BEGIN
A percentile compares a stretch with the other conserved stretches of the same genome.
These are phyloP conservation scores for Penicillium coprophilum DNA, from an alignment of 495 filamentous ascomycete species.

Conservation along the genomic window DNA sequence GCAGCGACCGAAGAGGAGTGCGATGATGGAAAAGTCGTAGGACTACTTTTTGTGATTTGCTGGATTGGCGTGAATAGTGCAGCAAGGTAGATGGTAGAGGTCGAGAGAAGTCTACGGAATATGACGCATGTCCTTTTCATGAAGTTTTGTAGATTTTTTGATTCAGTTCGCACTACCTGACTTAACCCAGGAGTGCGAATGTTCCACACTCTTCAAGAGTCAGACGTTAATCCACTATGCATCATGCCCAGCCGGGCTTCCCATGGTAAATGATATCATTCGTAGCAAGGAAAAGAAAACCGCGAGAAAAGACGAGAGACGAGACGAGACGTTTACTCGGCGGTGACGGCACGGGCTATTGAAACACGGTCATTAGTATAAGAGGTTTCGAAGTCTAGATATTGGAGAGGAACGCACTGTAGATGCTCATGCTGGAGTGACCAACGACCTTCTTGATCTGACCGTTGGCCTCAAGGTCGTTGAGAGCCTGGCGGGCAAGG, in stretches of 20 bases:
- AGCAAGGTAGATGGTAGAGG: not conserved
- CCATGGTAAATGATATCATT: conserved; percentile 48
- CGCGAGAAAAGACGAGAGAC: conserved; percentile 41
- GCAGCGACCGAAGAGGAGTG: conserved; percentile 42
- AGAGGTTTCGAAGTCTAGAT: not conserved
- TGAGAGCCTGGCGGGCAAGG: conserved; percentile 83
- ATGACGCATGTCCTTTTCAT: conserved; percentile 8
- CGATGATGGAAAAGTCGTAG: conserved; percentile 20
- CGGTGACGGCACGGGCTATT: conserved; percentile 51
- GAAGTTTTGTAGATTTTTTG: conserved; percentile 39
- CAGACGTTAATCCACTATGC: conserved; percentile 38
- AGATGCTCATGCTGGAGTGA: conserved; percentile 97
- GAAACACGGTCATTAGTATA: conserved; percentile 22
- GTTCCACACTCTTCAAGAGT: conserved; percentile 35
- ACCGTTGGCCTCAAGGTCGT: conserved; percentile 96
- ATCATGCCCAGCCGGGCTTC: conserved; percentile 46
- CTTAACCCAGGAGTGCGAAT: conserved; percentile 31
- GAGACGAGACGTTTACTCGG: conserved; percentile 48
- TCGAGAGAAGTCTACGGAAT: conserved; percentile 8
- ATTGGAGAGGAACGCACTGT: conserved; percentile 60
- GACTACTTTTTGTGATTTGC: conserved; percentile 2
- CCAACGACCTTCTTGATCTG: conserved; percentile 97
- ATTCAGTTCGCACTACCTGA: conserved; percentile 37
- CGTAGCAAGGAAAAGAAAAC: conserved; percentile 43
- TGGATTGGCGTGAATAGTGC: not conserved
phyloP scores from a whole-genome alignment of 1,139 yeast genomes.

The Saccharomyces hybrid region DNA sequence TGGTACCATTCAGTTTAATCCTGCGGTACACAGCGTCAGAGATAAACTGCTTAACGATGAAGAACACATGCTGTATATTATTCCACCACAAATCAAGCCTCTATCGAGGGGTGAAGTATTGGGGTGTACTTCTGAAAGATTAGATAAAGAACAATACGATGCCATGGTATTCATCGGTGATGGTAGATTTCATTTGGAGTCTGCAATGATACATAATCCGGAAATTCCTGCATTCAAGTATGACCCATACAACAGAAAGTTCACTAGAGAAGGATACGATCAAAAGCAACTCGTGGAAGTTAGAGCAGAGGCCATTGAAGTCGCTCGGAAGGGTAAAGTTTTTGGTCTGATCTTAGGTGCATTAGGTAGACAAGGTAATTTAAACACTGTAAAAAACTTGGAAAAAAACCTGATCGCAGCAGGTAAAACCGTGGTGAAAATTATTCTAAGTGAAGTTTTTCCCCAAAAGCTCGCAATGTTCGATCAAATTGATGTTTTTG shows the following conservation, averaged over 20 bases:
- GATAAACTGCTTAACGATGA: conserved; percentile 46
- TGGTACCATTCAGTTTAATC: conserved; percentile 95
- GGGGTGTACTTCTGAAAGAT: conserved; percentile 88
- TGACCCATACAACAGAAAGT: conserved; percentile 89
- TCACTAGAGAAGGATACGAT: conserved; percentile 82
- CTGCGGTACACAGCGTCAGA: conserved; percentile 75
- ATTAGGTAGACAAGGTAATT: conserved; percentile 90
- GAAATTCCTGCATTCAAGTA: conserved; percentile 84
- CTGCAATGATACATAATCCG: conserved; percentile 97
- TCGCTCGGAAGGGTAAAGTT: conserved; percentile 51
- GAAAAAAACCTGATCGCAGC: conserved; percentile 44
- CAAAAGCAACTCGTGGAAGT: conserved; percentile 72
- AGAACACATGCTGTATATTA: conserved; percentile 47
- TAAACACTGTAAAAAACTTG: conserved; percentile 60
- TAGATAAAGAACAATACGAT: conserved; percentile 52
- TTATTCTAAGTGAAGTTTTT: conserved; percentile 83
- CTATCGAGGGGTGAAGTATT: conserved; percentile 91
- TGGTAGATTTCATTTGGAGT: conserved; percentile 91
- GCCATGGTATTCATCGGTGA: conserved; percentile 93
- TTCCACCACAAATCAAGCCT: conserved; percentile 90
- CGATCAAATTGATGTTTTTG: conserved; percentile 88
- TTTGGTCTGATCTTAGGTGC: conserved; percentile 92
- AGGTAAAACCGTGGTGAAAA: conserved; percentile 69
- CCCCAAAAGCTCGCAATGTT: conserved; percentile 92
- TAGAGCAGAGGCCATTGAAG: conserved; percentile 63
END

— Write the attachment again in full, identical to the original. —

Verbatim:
A percentile compares a stretch with the other conserved stretches of the same genome.
These are phyloP conservation scores for Penicillium coprophilum DNA, from an alignment of 495 filamentous ascomycete species.

Conservation along the genomic window DNA sequence GCAGCGACCGAAGAGGAGTGCGATGATGGAAAAGTCGTAGGACTACTTTTTGTGATTTGCTGGATTGGCGTGAATAGTGCAGCAAGGTAGATGGTAGAGGTCGAGAGAAGTCTACGGAATATGACGCATGTCCTTTTCATGAAGTTTTGTAGATTTTTTGATTCAGTTCGCACTACCTGACTTAACCCAGGAGTGCGAATGTTCCACACTCTTCAAGAGTCAGACGTTAATCCACTATGCATCATGCCCAGCCGGGCTTCCCATGGTAAATGATATCATTCGTAGCAAGGAAAAGAAAACCGCGAGAAAAGACGAGAGACGAGACGAGACGTTTACTCGGCGGTGACGGCACGGGCTATTGAAACACGGTCATTAGTATAAGAGGTTTCGAAGTCTAGATATTGGAGAGGAACGCACTGTAGATGCTCATGCTGGAGTGACCAACGACCTTCTTGATCTGACCGTTGGCCTCAAGGTCGTTGAGAGCCTGGCGGGCAAGG, in stretches of 20 bases:
- AGCAAGGTAGATGGTAGAGG: not conserved
- CCATGGTAAATGATATCATT: conserved; percentile 48
- CGCGAGAAAAGACGAGAGAC: conserved; percentile 41
- GCAGCGACCGAAGAGGAGTG: conserved; percentile 42
- AGAGGTTTCGAAGTCTAGAT: not conserved
- TGAGAGCCTGGCGGGCAAGG: conserved; percentile 83
- ATGACGCATGTCCTTTTCAT: conserved; percentile 8
- CGATGATGGAAAAGTCGTAG: conserved; percentile 20
- CGGTGACGGCACGGGCTATT: conserved; percentile 51
- GAAGTTTTGTAGATTTTTTG: conserved; percentile 39
- CAGACGTTAATCCACTATGC: conserved; percentile 38
- AGATGCTCATGCTGGAGTGA: conserved; percentile 97
- GAAACACGGTCATTAGTATA: conserved; percentile 22
- GTTCCACACTCTTCAAGAGT: conserved; percentile 35
- ACCGTTGGCCTCAAGGTCGT: conserved; percentile 96
- ATCATGCCCAGCCGGGCTTC: conserved; percentile 46
- CTTAACCCAGGAGTGCGAAT: conserved; percentile 31
- GAGACGAGACGTTTACTCGG: conserved; percentile 48
- TCGAGAGAAGTCTACGGAAT: conserved; percentile 8
- ATTGGAGAGGAACGCACTGT: conserved; percentile 60
- GACTACTTTTTGTGATTTGC: conserved; percentile 2
- CCAACGACCTTCTTGATCTG: conserved; percentile 97
- ATTCAGTTCGCACTACCTGA: conserved; percentile 37
- CGTAGCAAGGAAAAGAAAAC: conserved; percentile 43
- TGGATTGGCGTGAATAGTGC: not conserved
phyloP scores from a whole-genome alignment of 1,139 yeast genomes.

The Saccharomyces hybrid region DNA sequence TGGTACCATTCAGTTTAATCCTGCGGTACACAGCGTCAGAGATAAACTGCTTAACGATGAAGAACACATGCTGTATATTATTCCACCACAAATCAAGCCTCTATCGAGGGGTGAAGTATTGGGGTGTACTTCTGAAAGATTAGATAAAGAACAATACGATGCCATGGTATTCATCGGTGATGGTAGATTTCATTTGGAGTCTGCAATGATACATAATCCGGAAATTCCTGCATTCAAGTATGACCCATACAACAGAAAGTTCACTAGAGAAGGATACGATCAAAAGCAACTCGTGGAAGTTAGAGCAGAGGCCATTGAAGTCGCTCGGAAGGGTAAAGTTTTTGGTCTGATCTTAGGTGCATTAGGTAGACAAGGTAATTTAAACACTGTAAAAAACTTGGAAAAAAACCTGATCGCAGCAGGTAAAACCGTGGTGAAAATTATTCTAAGTGAAGTTTTTCCCCAAAAGCTCGCAATGTTCGATCAAATTGATGTTTTTG shows the following conservation, averaged over 20 bases:
- GATAAACTGCTTAACGATGA: conserved; percentile 46
- TGGTACCATTCAGTTTAATC: conserved; percentile 95
- GGGGTGTACTTCTGAAAGAT: conserved; percentile 88
- TGACCCATACAACAGAAAGT: conserved; percentile 89
- TCACTAGAGAAGGATACGAT: conserved; percentile 82
- CTGCGGTACACAGCGTCAGA: conserved; percentile 75
- ATTAGGTAGACAAGGTAATT: conserved; percentile 90
- GAAATTCCTGCATTCAAGTA: conserved; percentile 84
- CTGCAATGATACATAATCCG: conserved; percentile 97
- TCGCTCGGAAGGGTAAAGTT: conserved; percentile 51
- GAAAAAAACCTGATCGCAGC: conserved; percentile 44
- CAAAAGCAACTCGTGGAAGT: conserved; percentile 72
- AGAACACATGCTGTATATTA: conserved; percentile 47
- TAAACACTGTAAAAAACTTG: conserved; percentile 60
- TAGATAAAGAACAATACGAT: conserved; percentile 52
- TTATTCTAAGTGAAGTTTTT: conserved; percentile 83
- CTATCGAGGGGTGAAGTATT: conserved; percentile 91
- TGGTAGATTTCATTTGGAGT: conserved; percentile 91
- GCCATGGTATTCATCGGTGA: conserved; percentile 93
- TTCCACCACAAATCAAGCCT: conserved; percentile 90
- CGATCAAATTGATGTTTTTG: conserved; percentile 88
- TTTGGTCTGATCTTAGGTGC: conserved; percentile 92
- AGGTAAAACCGTGGTGAAAA: conserved; percentile 69
- CCCCAAAAGCTCGCAATGTT: conserved; percentile 92
- TAGAGCAGAGGCCATTGAAG: conserved; percentile 63